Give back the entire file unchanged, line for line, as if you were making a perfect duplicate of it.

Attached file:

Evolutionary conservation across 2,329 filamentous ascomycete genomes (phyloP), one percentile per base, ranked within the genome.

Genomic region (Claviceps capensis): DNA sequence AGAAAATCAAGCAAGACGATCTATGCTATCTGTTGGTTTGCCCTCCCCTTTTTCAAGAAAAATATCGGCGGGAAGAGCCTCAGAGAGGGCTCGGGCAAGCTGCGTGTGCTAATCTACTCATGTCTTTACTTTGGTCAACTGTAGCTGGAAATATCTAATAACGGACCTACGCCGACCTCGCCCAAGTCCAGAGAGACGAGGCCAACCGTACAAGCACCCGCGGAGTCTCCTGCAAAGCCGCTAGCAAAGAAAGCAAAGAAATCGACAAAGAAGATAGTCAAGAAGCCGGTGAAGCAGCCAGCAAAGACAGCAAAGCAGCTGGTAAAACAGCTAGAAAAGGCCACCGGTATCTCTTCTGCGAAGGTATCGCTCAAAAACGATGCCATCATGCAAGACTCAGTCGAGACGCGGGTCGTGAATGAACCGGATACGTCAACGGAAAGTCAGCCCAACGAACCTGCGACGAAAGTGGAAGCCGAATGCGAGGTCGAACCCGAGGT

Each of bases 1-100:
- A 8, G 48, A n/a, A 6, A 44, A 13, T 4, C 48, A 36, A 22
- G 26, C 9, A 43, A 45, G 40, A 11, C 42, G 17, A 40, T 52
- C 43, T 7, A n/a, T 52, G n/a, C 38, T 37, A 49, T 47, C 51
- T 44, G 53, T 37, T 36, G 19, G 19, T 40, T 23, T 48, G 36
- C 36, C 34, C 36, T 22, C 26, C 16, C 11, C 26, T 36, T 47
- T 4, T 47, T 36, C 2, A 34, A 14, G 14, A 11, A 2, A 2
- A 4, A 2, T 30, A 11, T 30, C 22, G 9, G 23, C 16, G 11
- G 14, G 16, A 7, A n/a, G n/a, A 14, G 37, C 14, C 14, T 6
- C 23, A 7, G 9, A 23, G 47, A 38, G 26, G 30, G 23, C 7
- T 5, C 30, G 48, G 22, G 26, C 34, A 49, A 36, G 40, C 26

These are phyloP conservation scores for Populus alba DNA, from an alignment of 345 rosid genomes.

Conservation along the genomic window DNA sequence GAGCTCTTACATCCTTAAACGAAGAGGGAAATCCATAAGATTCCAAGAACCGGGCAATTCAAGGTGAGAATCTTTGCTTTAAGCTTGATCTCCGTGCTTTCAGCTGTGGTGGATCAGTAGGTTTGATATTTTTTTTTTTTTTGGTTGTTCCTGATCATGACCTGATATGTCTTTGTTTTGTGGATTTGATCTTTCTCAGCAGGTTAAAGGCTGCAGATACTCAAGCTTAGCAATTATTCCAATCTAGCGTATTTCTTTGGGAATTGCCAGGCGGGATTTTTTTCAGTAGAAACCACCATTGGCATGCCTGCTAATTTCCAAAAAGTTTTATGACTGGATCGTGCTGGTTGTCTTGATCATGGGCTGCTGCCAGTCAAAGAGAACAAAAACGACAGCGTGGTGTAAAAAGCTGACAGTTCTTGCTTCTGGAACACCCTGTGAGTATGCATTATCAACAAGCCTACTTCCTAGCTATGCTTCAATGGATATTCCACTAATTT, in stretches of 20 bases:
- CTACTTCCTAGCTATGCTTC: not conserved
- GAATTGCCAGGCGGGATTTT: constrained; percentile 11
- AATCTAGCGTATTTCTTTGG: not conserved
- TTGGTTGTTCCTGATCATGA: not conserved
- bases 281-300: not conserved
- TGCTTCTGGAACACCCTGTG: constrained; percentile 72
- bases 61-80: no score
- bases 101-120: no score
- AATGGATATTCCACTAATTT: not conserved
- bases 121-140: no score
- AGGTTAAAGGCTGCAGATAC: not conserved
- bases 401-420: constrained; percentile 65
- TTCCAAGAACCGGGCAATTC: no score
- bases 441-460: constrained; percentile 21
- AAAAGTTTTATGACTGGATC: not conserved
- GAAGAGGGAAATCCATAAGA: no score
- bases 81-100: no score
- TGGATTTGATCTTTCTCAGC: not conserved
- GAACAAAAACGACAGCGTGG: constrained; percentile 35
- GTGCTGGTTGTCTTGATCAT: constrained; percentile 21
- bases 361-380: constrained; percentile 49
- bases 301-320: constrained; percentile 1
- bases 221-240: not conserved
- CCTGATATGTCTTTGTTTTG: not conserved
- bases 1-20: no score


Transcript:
Evolutionary conservation across 2,329 filamentous ascomycete genomes (phyloP), one percentile per base, ranked within the genome.

Genomic region (Claviceps capensis): DNA sequence AGAAAATCAAGCAAGACGATCTATGCTATCTGTTGGTTTGCCCTCCCCTTTTTCAAGAAAAATATCGGCGGGAAGAGCCTCAGAGAGGGCTCGGGCAAGCTGCGTGTGCTAATCTACTCATGTCTTTACTTTGGTCAACTGTAGCTGGAAATATCTAATAACGGACCTACGCCGACCTCGCCCAAGTCCAGAGAGACGAGGCCAACCGTACAAGCACCCGCGGAGTCTCCTGCAAAGCCGCTAGCAAAGAAAGCAAAGAAATCGACAAAGAAGATAGTCAAGAAGCCGGTGAAGCAGCCAGCAAAGACAGCAAAGCAGCTGGTAAAACAGCTAGAAAAGGCCACCGGTATCTCTTCTGCGAAGGTATCGCTCAAAAACGATGCCATCATGCAAGACTCAGTCGAGACGCGGGTCGTGAATGAACCGGATACGTCAACGGAAAGTCAGCCCAACGAACCTGCGACGAAAGTGGAAGCCGAATGCGAGGTCGAACCCGAGGT

Each of bases 1-100:
- A 8, G 48, A n/a, A 6, A 44, A 13, T 4, C 48, A 36, A 22
- G 26, C 9, A 43, A 45, G 40, A 11, C 42, G 17, A 40, T 52
- C 43, T 7, A n/a, T 52, G n/a, C 38, T 37, A 49, T 47, C 51
- T 44, G 53, T 37, T 36, G 19, G 19, T 40, T 23, T 48, G 36
- C 36, C 34, C 36, T 22, C 26, C 16, C 11, C 26, T 36, T 47
- T 4, T 47, T 36, C 2, A 34, A 14, G 14, A 11, A 2, A 2
- A 4, A 2, T 30, A 11, T 30, C 22, G 9, G 23, C 16, G 11
- G 14, G 16, A 7, A n/a, G n/a, A 14, G 37, C 14, C 14, T 6
- C 23, A 7, G 9, A 23, G 47, A 38, G 26, G 30, G 23, C 7
- T 5, C 30, G 48, G 22, G 26, C 34, A 49, A 36, G 40, C 26

These are phyloP conservation scores for Populus alba DNA, from an alignment of 345 rosid genomes.

Conservation along the genomic window DNA sequence GAGCTCTTACATCCTTAAACGAAGAGGGAAATCCATAAGATTCCAAGAACCGGGCAATTCAAGGTGAGAATCTTTGCTTTAAGCTTGATCTCCGTGCTTTCAGCTGTGGTGGATCAGTAGGTTTGATATTTTTTTTTTTTTTGGTTGTTCCTGATCATGACCTGATATGTCTTTGTTTTGTGGATTTGATCTTTCTCAGCAGGTTAAAGGCTGCAGATACTCAAGCTTAGCAATTATTCCAATCTAGCGTATTTCTTTGGGAATTGCCAGGCGGGATTTTTTTCAGTAGAAACCACCATTGGCATGCCTGCTAATTTCCAAAAAGTTTTATGACTGGATCGTGCTGGTTGTCTTGATCATGGGCTGCTGCCAGTCAAAGAGAACAAAAACGACAGCGTGGTGTAAAAAGCTGACAGTTCTTGCTTCTGGAACACCCTGTGAGTATGCATTATCAACAAGCCTACTTCCTAGCTATGCTTCAATGGATATTCCACTAATTT, in stretches of 20 bases:
- CTACTTCCTAGCTATGCTTC: not conserved
- GAATTGCCAGGCGGGATTTT: constrained; percentile 11
- AATCTAGCGTATTTCTTTGG: not conserved
- TTGGTTGTTCCTGATCATGA: not conserved
- bases 281-300: not conserved
- TGCTTCTGGAACACCCTGTG: constrained; percentile 72
- bases 61-80: no score
- bases 101-120: no score
- AATGGATATTCCACTAATTT: not conserved
- bases 121-140: no score
- AGGTTAAAGGCTGCAGATAC: not conserved
- bases 401-420: constrained; percentile 65
- TTCCAAGAACCGGGCAATTC: no score
- bases 441-460: constrained; percentile 21
- AAAAGTTTTATGACTGGATC: not conserved
- GAAGAGGGAAATCCATAAGA: no score
- bases 81-100: no score
- TGGATTTGATCTTTCTCAGC: not conserved
- GAACAAAAACGACAGCGTGG: constrained; percentile 35
- GTGCTGGTTGTCTTGATCAT: constrained; percentile 21
- bases 361-380: constrained; percentile 49
- bases 301-320: constrained; percentile 1
- bases 221-240: not conserved
- CCTGATATGTCTTTGTTTTG: not conserved
- bases 1-20: no score